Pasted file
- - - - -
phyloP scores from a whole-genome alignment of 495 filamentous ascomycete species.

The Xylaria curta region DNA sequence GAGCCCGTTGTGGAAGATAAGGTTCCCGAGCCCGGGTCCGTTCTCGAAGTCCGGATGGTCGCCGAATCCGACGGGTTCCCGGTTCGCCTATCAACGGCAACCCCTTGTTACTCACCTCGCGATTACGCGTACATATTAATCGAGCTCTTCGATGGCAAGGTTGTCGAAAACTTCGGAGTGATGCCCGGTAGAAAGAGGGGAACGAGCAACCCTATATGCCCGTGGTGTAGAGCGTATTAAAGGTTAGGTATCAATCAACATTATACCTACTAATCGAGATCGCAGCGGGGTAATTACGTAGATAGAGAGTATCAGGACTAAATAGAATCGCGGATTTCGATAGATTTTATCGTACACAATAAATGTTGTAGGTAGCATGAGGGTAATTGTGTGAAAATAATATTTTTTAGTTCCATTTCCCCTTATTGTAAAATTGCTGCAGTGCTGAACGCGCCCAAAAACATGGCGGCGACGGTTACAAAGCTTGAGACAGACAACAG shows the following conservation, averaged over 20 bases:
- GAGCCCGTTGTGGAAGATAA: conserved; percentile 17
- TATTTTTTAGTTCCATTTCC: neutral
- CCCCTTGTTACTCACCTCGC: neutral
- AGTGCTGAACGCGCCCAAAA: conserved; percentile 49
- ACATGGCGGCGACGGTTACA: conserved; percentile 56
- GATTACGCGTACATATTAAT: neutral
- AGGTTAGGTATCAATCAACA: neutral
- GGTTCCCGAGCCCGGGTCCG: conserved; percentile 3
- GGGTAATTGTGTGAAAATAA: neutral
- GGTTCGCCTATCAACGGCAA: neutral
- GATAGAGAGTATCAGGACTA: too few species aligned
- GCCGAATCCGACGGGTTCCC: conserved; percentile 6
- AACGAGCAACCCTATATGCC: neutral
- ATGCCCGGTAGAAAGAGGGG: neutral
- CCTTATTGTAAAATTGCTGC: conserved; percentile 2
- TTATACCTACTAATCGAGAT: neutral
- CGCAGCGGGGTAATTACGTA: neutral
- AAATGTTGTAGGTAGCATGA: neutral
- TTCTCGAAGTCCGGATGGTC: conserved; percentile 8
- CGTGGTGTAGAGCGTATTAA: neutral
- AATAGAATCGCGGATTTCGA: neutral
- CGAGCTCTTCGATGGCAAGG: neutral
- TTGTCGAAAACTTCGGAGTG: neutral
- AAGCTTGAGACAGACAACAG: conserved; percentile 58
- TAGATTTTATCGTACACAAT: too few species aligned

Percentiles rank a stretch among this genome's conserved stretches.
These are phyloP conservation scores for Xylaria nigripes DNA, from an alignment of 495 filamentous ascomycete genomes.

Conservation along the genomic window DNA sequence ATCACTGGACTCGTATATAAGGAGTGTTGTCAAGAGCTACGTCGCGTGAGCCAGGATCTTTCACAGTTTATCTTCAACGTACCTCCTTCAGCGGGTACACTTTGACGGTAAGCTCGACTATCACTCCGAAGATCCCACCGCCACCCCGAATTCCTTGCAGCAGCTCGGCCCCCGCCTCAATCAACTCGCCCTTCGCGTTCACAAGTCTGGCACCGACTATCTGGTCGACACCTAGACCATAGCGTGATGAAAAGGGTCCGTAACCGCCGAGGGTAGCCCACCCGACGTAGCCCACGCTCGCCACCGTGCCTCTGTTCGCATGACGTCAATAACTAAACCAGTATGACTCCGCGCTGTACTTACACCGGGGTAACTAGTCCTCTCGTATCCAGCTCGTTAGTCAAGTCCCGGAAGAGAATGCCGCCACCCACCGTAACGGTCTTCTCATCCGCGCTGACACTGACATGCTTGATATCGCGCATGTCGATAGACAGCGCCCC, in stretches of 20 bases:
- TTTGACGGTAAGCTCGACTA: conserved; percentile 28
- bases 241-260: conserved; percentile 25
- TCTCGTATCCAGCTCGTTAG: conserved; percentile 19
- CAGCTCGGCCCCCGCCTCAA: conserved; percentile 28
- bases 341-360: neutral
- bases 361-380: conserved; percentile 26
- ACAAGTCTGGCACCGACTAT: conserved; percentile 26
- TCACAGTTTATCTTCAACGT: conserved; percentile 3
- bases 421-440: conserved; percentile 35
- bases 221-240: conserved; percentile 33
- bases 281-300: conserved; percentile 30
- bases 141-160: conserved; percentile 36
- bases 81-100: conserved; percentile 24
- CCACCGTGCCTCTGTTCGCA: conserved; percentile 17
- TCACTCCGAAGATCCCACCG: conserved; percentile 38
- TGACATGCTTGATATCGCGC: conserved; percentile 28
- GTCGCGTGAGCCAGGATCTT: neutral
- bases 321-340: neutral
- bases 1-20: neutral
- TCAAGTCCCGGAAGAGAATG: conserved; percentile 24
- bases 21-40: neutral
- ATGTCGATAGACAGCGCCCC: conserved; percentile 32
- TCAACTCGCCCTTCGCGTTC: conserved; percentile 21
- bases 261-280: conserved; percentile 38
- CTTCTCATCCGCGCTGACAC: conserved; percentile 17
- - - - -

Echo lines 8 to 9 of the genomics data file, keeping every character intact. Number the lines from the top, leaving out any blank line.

- GATTACGCGTACATATTAAT: neutral
- AGGTTAGGTATCAATCAACA: neutral